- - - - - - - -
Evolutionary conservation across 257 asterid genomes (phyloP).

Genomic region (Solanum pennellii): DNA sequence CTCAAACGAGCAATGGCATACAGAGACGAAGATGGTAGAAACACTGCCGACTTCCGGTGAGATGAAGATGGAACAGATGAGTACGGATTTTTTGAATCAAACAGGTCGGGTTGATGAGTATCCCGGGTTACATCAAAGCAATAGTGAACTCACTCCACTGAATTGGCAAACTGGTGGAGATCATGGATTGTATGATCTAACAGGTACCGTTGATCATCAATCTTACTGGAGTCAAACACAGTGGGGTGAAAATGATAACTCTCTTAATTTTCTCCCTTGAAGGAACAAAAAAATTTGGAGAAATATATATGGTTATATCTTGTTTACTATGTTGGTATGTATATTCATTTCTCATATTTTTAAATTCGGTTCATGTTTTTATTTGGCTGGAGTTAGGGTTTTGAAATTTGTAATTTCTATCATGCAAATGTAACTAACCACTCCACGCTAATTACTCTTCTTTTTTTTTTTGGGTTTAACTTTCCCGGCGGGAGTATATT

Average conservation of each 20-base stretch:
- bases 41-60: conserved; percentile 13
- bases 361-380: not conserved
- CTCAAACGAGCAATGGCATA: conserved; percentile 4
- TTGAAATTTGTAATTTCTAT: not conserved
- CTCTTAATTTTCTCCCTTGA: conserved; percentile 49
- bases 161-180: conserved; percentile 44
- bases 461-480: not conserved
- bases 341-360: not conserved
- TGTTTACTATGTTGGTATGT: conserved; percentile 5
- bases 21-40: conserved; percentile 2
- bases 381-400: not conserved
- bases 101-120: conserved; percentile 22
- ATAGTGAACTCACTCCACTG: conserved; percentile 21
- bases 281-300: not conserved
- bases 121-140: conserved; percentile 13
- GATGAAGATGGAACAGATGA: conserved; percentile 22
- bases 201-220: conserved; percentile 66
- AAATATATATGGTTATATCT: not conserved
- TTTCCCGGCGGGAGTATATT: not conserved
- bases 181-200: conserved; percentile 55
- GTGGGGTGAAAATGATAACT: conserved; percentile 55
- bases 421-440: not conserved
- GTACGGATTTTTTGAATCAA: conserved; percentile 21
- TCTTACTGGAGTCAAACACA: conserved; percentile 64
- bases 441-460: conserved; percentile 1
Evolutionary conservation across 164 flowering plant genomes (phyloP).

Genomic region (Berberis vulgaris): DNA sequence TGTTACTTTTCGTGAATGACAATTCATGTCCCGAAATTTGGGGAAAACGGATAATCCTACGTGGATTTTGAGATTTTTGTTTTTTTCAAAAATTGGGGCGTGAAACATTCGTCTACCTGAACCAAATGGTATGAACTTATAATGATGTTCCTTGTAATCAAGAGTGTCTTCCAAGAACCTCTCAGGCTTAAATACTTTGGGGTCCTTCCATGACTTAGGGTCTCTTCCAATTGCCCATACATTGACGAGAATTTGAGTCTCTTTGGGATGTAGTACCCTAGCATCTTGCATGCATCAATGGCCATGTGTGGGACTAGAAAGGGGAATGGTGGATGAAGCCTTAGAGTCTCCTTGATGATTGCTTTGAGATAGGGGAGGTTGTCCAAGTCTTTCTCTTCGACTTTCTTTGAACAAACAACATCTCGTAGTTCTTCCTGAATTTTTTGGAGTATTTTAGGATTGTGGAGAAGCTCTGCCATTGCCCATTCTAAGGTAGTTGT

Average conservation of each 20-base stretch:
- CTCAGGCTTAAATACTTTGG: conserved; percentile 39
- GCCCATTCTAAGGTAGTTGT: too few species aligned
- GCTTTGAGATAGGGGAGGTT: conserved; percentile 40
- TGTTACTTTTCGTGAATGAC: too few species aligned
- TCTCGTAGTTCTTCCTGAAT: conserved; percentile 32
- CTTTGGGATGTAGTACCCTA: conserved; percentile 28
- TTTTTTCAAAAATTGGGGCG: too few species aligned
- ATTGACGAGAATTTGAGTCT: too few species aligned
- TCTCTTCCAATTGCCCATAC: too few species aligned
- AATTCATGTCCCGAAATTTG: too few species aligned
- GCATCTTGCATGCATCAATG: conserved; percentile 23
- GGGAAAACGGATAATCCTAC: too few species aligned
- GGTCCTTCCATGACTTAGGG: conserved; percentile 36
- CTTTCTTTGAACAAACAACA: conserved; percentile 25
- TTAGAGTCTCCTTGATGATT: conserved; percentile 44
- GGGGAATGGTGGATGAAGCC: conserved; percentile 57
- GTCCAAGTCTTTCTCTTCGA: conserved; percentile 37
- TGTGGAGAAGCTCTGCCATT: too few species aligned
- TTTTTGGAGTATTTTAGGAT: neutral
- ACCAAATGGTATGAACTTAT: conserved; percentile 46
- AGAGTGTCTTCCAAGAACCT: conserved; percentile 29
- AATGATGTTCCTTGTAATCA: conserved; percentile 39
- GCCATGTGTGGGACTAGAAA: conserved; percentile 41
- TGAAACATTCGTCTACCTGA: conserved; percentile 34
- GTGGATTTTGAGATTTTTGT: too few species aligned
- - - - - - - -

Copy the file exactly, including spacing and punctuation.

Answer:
Evolutionary conservation across 257 asterid genomes (phyloP).

Genomic region (Solanum pennellii): DNA sequence CTCAAACGAGCAATGGCATACAGAGACGAAGATGGTAGAAACACTGCCGACTTCCGGTGAGATGAAGATGGAACAGATGAGTACGGATTTTTTGAATCAAACAGGTCGGGTTGATGAGTATCCCGGGTTACATCAAAGCAATAGTGAACTCACTCCACTGAATTGGCAAACTGGTGGAGATCATGGATTGTATGATCTAACAGGTACCGTTGATCATCAATCTTACTGGAGTCAAACACAGTGGGGTGAAAATGATAACTCTCTTAATTTTCTCCCTTGAAGGAACAAAAAAATTTGGAGAAATATATATGGTTATATCTTGTTTACTATGTTGGTATGTATATTCATTTCTCATATTTTTAAATTCGGTTCATGTTTTTATTTGGCTGGAGTTAGGGTTTTGAAATTTGTAATTTCTATCATGCAAATGTAACTAACCACTCCACGCTAATTACTCTTCTTTTTTTTTTTGGGTTTAACTTTCCCGGCGGGAGTATATT

Average conservation of each 20-base stretch:
- bases 41-60: conserved; percentile 13
- bases 361-380: not conserved
- CTCAAACGAGCAATGGCATA: conserved; percentile 4
- TTGAAATTTGTAATTTCTAT: not conserved
- CTCTTAATTTTCTCCCTTGA: conserved; percentile 49
- bases 161-180: conserved; percentile 44
- bases 461-480: not conserved
- bases 341-360: not conserved
- TGTTTACTATGTTGGTATGT: conserved; percentile 5
- bases 21-40: conserved; percentile 2
- bases 381-400: not conserved
- bases 101-120: conserved; percentile 22
- ATAGTGAACTCACTCCACTG: conserved; percentile 21
- bases 281-300: not conserved
- bases 121-140: conserved; percentile 13
- GATGAAGATGGAACAGATGA: conserved; percentile 22
- bases 201-220: conserved; percentile 66
- AAATATATATGGTTATATCT: not conserved
- TTTCCCGGCGGGAGTATATT: not conserved
- bases 181-200: conserved; percentile 55
- GTGGGGTGAAAATGATAACT: conserved; percentile 55
- bases 421-440: not conserved
- GTACGGATTTTTTGAATCAA: conserved; percentile 21
- TCTTACTGGAGTCAAACACA: conserved; percentile 64
- bases 441-460: conserved; percentile 1
Evolutionary conservation across 164 flowering plant genomes (phyloP).

Genomic region (Berberis vulgaris): DNA sequence TGTTACTTTTCGTGAATGACAATTCATGTCCCGAAATTTGGGGAAAACGGATAATCCTACGTGGATTTTGAGATTTTTGTTTTTTTCAAAAATTGGGGCGTGAAACATTCGTCTACCTGAACCAAATGGTATGAACTTATAATGATGTTCCTTGTAATCAAGAGTGTCTTCCAAGAACCTCTCAGGCTTAAATACTTTGGGGTCCTTCCATGACTTAGGGTCTCTTCCAATTGCCCATACATTGACGAGAATTTGAGTCTCTTTGGGATGTAGTACCCTAGCATCTTGCATGCATCAATGGCCATGTGTGGGACTAGAAAGGGGAATGGTGGATGAAGCCTTAGAGTCTCCTTGATGATTGCTTTGAGATAGGGGAGGTTGTCCAAGTCTTTCTCTTCGACTTTCTTTGAACAAACAACATCTCGTAGTTCTTCCTGAATTTTTTGGAGTATTTTAGGATTGTGGAGAAGCTCTGCCATTGCCCATTCTAAGGTAGTTGT

Average conservation of each 20-base stretch:
- CTCAGGCTTAAATACTTTGG: conserved; percentile 39
- GCCCATTCTAAGGTAGTTGT: too few species aligned
- GCTTTGAGATAGGGGAGGTT: conserved; percentile 40
- TGTTACTTTTCGTGAATGAC: too few species aligned
- TCTCGTAGTTCTTCCTGAAT: conserved; percentile 32
- CTTTGGGATGTAGTACCCTA: conserved; percentile 28
- TTTTTTCAAAAATTGGGGCG: too few species aligned
- ATTGACGAGAATTTGAGTCT: too few species aligned
- TCTCTTCCAATTGCCCATAC: too few species aligned
- AATTCATGTCCCGAAATTTG: too few species aligned
- GCATCTTGCATGCATCAATG: conserved; percentile 23
- GGGAAAACGGATAATCCTAC: too few species aligned
- GGTCCTTCCATGACTTAGGG: conserved; percentile 36
- CTTTCTTTGAACAAACAACA: conserved; percentile 25
- TTAGAGTCTCCTTGATGATT: conserved; percentile 44
- GGGGAATGGTGGATGAAGCC: conserved; percentile 57
- GTCCAAGTCTTTCTCTTCGA: conserved; percentile 37
- TGTGGAGAAGCTCTGCCATT: too few species aligned
- TTTTTGGAGTATTTTAGGAT: neutral
- ACCAAATGGTATGAACTTAT: conserved; percentile 46
- AGAGTGTCTTCCAAGAACCT: conserved; percentile 29
- AATGATGTTCCTTGTAATCA: conserved; percentile 39
- GCCATGTGTGGGACTAGAAA: conserved; percentile 41
- TGAAACATTCGTCTACCTGA: conserved; percentile 34
- GTGGATTTTGAGATTTTTGT: too few species aligned